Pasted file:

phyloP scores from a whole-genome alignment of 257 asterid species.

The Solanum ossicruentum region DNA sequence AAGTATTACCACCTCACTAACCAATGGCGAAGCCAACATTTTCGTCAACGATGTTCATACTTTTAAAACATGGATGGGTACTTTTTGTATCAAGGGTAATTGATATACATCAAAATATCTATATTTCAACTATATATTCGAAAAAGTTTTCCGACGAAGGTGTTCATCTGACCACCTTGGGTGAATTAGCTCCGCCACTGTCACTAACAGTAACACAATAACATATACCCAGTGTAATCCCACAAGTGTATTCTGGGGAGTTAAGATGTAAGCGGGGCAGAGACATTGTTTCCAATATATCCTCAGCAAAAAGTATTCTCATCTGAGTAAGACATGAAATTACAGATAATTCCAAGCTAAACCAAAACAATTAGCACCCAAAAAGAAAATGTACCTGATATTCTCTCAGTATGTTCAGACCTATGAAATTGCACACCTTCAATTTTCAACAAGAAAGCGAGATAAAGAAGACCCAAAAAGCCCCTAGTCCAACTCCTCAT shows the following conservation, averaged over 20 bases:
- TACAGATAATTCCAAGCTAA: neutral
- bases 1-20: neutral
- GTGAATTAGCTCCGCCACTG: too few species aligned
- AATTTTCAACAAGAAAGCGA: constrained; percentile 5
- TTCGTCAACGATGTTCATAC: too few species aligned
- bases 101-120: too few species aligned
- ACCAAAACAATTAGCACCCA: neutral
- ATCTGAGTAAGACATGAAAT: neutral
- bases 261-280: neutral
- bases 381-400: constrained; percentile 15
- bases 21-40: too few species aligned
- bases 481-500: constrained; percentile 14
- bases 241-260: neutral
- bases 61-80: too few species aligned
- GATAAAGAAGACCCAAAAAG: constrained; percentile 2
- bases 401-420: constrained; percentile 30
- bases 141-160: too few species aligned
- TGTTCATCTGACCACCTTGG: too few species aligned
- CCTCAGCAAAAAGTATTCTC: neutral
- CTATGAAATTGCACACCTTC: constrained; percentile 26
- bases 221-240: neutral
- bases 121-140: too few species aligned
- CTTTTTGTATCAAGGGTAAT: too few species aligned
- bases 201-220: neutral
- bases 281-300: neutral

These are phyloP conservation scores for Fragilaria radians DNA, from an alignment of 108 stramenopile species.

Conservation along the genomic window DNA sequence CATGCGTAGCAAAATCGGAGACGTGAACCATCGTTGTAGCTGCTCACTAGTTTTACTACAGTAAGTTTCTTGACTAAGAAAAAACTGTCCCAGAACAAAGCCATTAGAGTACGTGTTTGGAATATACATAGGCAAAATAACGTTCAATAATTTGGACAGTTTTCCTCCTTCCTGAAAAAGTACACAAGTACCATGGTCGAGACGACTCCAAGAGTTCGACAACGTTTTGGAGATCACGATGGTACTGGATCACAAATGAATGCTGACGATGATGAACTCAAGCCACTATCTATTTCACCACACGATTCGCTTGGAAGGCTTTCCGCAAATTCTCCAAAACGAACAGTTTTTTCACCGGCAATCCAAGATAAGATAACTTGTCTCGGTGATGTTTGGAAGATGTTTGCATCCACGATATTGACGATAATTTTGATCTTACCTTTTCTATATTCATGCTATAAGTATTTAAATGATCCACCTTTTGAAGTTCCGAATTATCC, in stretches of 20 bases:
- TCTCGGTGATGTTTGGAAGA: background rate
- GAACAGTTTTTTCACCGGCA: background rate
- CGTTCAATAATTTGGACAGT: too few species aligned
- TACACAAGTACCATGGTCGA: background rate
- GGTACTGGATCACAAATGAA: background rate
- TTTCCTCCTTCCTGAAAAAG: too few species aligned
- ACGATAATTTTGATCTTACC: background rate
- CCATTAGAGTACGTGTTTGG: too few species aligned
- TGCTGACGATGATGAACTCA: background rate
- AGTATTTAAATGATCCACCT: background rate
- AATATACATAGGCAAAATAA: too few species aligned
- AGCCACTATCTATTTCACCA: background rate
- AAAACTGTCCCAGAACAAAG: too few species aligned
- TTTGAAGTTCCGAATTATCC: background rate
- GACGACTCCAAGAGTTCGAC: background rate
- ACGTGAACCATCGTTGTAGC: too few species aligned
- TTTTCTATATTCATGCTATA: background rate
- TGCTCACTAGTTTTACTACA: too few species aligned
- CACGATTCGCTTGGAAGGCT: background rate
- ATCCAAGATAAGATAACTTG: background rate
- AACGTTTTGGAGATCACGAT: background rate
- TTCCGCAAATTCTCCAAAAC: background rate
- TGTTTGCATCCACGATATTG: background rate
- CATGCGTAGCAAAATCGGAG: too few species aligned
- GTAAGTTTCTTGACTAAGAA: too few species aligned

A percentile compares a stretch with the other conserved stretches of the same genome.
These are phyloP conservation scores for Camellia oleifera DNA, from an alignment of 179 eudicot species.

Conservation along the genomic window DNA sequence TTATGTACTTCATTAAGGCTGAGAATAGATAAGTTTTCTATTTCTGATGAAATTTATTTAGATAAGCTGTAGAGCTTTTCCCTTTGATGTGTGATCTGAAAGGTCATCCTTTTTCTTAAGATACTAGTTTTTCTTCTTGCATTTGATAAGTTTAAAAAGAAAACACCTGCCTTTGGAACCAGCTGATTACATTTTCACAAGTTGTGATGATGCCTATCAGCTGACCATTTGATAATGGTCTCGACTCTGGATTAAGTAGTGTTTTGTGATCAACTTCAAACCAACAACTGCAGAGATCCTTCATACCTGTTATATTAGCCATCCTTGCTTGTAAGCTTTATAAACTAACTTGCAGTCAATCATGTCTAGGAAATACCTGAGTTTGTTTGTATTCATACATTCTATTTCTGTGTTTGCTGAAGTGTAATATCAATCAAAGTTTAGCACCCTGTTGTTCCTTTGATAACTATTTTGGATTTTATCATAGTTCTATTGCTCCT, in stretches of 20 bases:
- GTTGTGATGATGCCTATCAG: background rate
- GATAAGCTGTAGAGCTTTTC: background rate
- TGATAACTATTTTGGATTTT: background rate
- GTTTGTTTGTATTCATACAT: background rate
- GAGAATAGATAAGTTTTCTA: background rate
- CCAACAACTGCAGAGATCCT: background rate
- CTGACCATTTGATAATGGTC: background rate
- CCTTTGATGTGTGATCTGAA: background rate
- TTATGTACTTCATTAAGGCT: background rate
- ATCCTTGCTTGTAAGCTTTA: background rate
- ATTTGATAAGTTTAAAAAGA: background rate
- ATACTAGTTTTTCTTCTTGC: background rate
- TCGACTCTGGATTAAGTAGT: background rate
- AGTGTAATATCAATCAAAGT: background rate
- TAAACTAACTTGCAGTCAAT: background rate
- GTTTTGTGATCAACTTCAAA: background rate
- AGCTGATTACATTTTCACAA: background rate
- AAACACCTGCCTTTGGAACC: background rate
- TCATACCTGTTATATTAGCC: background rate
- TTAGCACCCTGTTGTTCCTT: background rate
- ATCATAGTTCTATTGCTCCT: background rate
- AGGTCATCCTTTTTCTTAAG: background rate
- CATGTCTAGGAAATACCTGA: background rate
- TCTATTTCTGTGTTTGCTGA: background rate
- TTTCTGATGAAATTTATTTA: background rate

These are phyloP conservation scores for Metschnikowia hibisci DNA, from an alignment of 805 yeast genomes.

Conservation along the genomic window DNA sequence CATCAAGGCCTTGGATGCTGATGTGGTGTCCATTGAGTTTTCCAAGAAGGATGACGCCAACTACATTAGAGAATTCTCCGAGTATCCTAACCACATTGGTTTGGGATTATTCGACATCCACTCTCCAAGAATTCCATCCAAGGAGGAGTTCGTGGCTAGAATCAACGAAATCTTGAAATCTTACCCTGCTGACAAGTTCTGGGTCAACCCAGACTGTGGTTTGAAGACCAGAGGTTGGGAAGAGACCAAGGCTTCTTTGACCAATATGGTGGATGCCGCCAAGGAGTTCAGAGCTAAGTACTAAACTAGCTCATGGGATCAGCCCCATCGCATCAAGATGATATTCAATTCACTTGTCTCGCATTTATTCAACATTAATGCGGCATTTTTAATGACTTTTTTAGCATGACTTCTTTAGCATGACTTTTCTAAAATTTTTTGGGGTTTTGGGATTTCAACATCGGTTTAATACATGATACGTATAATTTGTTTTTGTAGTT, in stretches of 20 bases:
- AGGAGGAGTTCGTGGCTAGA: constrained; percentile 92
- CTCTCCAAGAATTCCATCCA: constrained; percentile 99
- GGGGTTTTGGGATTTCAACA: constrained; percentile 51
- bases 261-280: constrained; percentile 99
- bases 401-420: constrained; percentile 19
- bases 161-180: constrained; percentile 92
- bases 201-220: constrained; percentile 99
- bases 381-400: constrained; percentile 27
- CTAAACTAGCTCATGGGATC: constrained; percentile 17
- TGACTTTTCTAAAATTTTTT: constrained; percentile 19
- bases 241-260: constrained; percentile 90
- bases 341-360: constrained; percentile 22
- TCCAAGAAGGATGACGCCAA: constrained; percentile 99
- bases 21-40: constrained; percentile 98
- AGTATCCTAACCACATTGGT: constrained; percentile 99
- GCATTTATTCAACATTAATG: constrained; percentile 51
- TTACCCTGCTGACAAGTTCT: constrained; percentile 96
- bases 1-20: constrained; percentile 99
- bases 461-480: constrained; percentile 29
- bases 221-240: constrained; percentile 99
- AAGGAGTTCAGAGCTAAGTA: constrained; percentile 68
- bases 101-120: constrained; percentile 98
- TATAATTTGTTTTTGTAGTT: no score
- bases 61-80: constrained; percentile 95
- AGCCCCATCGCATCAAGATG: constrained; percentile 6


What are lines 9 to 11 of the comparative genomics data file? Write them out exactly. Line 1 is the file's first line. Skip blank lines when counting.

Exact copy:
- ACCAAAACAATTAGCACCCA: neutral
- ATCTGAGTAAGACATGAAAT: neutral
- bases 261-280: neutral